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The collection of short stories "Bajki robotów" (The Tales of the Robots) was published in English in two volumes:  "Mortal Engines" and "The Cosmic Carnival of Stanislaw Lem".  


Readers who enjoyed The Cyberiad will also find this book very appealing.

Neil Barron, "Delap's F&SF Review"

 

 

Pyron invented the wire telegraph, and then he pulled the wire out so fine, it wasn't' there, and in this fashion he obtained the wireless... Later I visited the hospital wards.  I was introduced to an Old Testament computer that suffered from senility and couldn't' count up the ten commandments... what is attractive in Lem is his view of humanity not as as matter of organic life or biological development, but as a matter of freedom - even if it is a freedom we may not in fact be able to exercise.


Gore Vidal, "The New York Times Review of Books"

 

5.00 out of 5 based on 1 ratings1 user reviews.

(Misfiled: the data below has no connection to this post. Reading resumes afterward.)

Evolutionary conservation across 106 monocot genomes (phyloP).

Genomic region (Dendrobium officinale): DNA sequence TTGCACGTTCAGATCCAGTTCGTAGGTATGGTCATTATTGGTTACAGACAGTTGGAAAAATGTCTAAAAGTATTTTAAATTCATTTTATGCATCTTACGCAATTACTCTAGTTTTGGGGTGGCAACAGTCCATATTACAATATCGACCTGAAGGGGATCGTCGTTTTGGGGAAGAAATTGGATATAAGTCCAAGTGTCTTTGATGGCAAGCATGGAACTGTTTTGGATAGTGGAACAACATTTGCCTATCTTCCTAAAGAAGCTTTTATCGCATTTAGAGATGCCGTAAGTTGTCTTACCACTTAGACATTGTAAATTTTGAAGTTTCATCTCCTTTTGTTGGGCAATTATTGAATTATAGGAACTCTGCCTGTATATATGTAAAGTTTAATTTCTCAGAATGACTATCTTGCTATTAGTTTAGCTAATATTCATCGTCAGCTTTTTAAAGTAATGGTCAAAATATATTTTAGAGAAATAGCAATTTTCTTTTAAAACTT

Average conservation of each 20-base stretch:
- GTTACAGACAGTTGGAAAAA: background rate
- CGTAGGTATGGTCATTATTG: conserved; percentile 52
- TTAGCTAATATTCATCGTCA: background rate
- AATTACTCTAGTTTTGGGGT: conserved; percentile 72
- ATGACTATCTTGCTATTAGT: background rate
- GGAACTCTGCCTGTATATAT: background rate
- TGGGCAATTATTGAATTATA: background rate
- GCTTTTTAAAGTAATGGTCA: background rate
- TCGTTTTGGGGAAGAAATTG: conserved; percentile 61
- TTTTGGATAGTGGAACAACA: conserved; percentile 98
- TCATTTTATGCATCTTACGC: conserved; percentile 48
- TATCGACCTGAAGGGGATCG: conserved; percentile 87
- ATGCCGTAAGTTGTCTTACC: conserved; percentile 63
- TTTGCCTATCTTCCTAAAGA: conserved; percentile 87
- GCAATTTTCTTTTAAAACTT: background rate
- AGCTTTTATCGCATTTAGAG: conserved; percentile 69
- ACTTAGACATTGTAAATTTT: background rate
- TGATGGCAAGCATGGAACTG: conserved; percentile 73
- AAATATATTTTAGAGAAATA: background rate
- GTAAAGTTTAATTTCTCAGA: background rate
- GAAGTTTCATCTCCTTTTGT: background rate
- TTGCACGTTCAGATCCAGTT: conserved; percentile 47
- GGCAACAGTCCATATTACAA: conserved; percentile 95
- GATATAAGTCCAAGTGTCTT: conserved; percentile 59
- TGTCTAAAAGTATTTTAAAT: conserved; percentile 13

Fairy tales for a modern age Reviewed by wiredweird on . This review is from: Mortal Engines (Paperback) The first dozen stories in this book are brief, amusing, and very clever. Most of them start in the traditions of fairy tales, with bold knights, beautiful princesses, powerful kings, and deadly dragons. As in traditional fairy tales, some describe great quests, while others narrate hubris and downfall. The difference is that every story is peopled (if you'll pardon the term) by robots. It creates a grand setting for Lem's adventures and warmly humorous inversion of all the old storytelling. The final two stories, though, are the real gems of this collection. They are longer, they feature humans as well as robots, and are serious, even somber in tone. One is told by a human, part of the party that has to hunt down a dangerous robot across the stark surface of the moon. The teller finds the rogue in the end and fells it, but something in that last moment turns it from victory into completion of a much more ambiguous kind. The final story, "The Mask," is a sensitive look into a man-made mind. It conveys real complexity in the robot's sense of its own life. One of the story's many readings is a warning that, even if the feelings are carried in metal cases, they're as real to the minds feeling them as ours are to us. Creating a mind that can feel such feelings imposes a responsibility on the creator - a responsibility not met in this chilling story. This is Lem at his best, and his best is very good. The happy satire of the first stories is some of Lem's most amusing. The conjecture in the last story is some of his darkest. The set as a whole shows Lem's range as a writer, even within the constraints that unify this wonderful collection. wiredweird Rating: 5 5